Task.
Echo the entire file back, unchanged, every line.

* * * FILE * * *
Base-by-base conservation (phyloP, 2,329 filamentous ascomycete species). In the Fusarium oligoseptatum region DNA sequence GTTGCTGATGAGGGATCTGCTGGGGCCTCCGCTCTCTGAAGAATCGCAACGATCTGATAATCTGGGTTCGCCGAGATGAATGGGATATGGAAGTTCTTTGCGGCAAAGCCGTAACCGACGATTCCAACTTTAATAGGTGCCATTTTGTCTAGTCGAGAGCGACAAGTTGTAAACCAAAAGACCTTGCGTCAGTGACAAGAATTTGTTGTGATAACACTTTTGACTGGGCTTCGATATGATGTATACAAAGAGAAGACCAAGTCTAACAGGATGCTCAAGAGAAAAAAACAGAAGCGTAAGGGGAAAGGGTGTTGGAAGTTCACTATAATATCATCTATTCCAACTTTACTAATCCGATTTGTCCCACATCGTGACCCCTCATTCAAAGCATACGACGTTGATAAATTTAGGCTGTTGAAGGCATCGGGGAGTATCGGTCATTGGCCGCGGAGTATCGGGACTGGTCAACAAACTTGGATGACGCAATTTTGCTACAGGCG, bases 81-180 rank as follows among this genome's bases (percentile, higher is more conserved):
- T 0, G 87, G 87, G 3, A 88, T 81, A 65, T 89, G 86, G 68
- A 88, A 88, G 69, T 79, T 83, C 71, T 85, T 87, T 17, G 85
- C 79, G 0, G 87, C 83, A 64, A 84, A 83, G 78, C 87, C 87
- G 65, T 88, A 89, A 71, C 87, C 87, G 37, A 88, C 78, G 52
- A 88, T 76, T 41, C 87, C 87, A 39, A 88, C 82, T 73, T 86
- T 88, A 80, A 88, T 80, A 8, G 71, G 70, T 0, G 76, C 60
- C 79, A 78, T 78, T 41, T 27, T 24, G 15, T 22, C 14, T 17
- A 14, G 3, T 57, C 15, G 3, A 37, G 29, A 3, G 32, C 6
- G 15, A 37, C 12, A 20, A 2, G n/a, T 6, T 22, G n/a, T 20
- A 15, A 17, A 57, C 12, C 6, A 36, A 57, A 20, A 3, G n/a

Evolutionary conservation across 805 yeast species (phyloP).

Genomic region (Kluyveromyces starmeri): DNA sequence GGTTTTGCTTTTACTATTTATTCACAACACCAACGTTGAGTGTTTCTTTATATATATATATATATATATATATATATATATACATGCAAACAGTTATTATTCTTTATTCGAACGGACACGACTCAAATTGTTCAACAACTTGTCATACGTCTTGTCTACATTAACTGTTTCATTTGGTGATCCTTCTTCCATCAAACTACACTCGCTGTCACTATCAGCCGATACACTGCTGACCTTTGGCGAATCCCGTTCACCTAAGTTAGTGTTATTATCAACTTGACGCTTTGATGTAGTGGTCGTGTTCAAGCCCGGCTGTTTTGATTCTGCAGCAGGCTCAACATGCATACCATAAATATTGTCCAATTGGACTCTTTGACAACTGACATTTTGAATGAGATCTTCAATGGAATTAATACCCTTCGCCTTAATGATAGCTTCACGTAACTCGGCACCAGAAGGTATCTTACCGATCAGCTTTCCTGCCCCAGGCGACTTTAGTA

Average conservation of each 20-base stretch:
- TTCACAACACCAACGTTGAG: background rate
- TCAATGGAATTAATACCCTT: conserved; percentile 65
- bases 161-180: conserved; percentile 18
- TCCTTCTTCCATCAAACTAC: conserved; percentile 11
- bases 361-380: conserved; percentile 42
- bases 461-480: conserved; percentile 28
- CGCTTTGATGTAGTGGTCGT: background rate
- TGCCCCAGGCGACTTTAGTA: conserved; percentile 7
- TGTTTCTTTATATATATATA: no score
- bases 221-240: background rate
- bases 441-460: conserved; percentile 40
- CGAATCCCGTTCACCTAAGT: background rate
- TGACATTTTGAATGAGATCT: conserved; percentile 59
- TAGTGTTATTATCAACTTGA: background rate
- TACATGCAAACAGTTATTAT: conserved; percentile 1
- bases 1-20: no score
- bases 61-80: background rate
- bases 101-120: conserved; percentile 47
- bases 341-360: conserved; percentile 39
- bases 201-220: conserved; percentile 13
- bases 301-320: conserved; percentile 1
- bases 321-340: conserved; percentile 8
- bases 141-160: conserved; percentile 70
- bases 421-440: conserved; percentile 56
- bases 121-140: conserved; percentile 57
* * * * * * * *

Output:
Base-by-base conservation (phyloP, 2,329 filamentous ascomycete species). In the Fusarium oligoseptatum region DNA sequence GTTGCTGATGAGGGATCTGCTGGGGCCTCCGCTCTCTGAAGAATCGCAACGATCTGATAATCTGGGTTCGCCGAGATGAATGGGATATGGAAGTTCTTTGCGGCAAAGCCGTAACCGACGATTCCAACTTTAATAGGTGCCATTTTGTCTAGTCGAGAGCGACAAGTTGTAAACCAAAAGACCTTGCGTCAGTGACAAGAATTTGTTGTGATAACACTTTTGACTGGGCTTCGATATGATGTATACAAAGAGAAGACCAAGTCTAACAGGATGCTCAAGAGAAAAAAACAGAAGCGTAAGGGGAAAGGGTGTTGGAAGTTCACTATAATATCATCTATTCCAACTTTACTAATCCGATTTGTCCCACATCGTGACCCCTCATTCAAAGCATACGACGTTGATAAATTTAGGCTGTTGAAGGCATCGGGGAGTATCGGTCATTGGCCGCGGAGTATCGGGACTGGTCAACAAACTTGGATGACGCAATTTTGCTACAGGCG, bases 81-180 rank as follows among this genome's bases (percentile, higher is more conserved):
- T 0, G 87, G 87, G 3, A 88, T 81, A 65, T 89, G 86, G 68
- A 88, A 88, G 69, T 79, T 83, C 71, T 85, T 87, T 17, G 85
- C 79, G 0, G 87, C 83, A 64, A 84, A 83, G 78, C 87, C 87
- G 65, T 88, A 89, A 71, C 87, C 87, G 37, A 88, C 78, G 52
- A 88, T 76, T 41, C 87, C 87, A 39, A 88, C 82, T 73, T 86
- T 88, A 80, A 88, T 80, A 8, G 71, G 70, T 0, G 76, C 60
- C 79, A 78, T 78, T 41, T 27, T 24, G 15, T 22, C 14, T 17
- A 14, G 3, T 57, C 15, G 3, A 37, G 29, A 3, G 32, C 6
- G 15, A 37, C 12, A 20, A 2, G n/a, T 6, T 22, G n/a, T 20
- A 15, A 17, A 57, C 12, C 6, A 36, A 57, A 20, A 3, G n/a

Evolutionary conservation across 805 yeast species (phyloP).

Genomic region (Kluyveromyces starmeri): DNA sequence GGTTTTGCTTTTACTATTTATTCACAACACCAACGTTGAGTGTTTCTTTATATATATATATATATATATATATATATATATACATGCAAACAGTTATTATTCTTTATTCGAACGGACACGACTCAAATTGTTCAACAACTTGTCATACGTCTTGTCTACATTAACTGTTTCATTTGGTGATCCTTCTTCCATCAAACTACACTCGCTGTCACTATCAGCCGATACACTGCTGACCTTTGGCGAATCCCGTTCACCTAAGTTAGTGTTATTATCAACTTGACGCTTTGATGTAGTGGTCGTGTTCAAGCCCGGCTGTTTTGATTCTGCAGCAGGCTCAACATGCATACCATAAATATTGTCCAATTGGACTCTTTGACAACTGACATTTTGAATGAGATCTTCAATGGAATTAATACCCTTCGCCTTAATGATAGCTTCACGTAACTCGGCACCAGAAGGTATCTTACCGATCAGCTTTCCTGCCCCAGGCGACTTTAGTA

Average conservation of each 20-base stretch:
- TTCACAACACCAACGTTGAG: background rate
- TCAATGGAATTAATACCCTT: conserved; percentile 65
- bases 161-180: conserved; percentile 18
- TCCTTCTTCCATCAAACTAC: conserved; percentile 11
- bases 361-380: conserved; percentile 42
- bases 461-480: conserved; percentile 28
- CGCTTTGATGTAGTGGTCGT: background rate
- TGCCCCAGGCGACTTTAGTA: conserved; percentile 7
- TGTTTCTTTATATATATATA: no score
- bases 221-240: background rate
- bases 441-460: conserved; percentile 40
- CGAATCCCGTTCACCTAAGT: background rate
- TGACATTTTGAATGAGATCT: conserved; percentile 59
- TAGTGTTATTATCAACTTGA: background rate
- TACATGCAAACAGTTATTAT: conserved; percentile 1
- bases 1-20: no score
- bases 61-80: background rate
- bases 101-120: conserved; percentile 47
- bases 341-360: conserved; percentile 39
- bases 201-220: conserved; percentile 13
- bases 301-320: conserved; percentile 1
- bases 321-340: conserved; percentile 8
- bases 141-160: conserved; percentile 70
- bases 421-440: conserved; percentile 56
- bases 121-140: conserved; percentile 57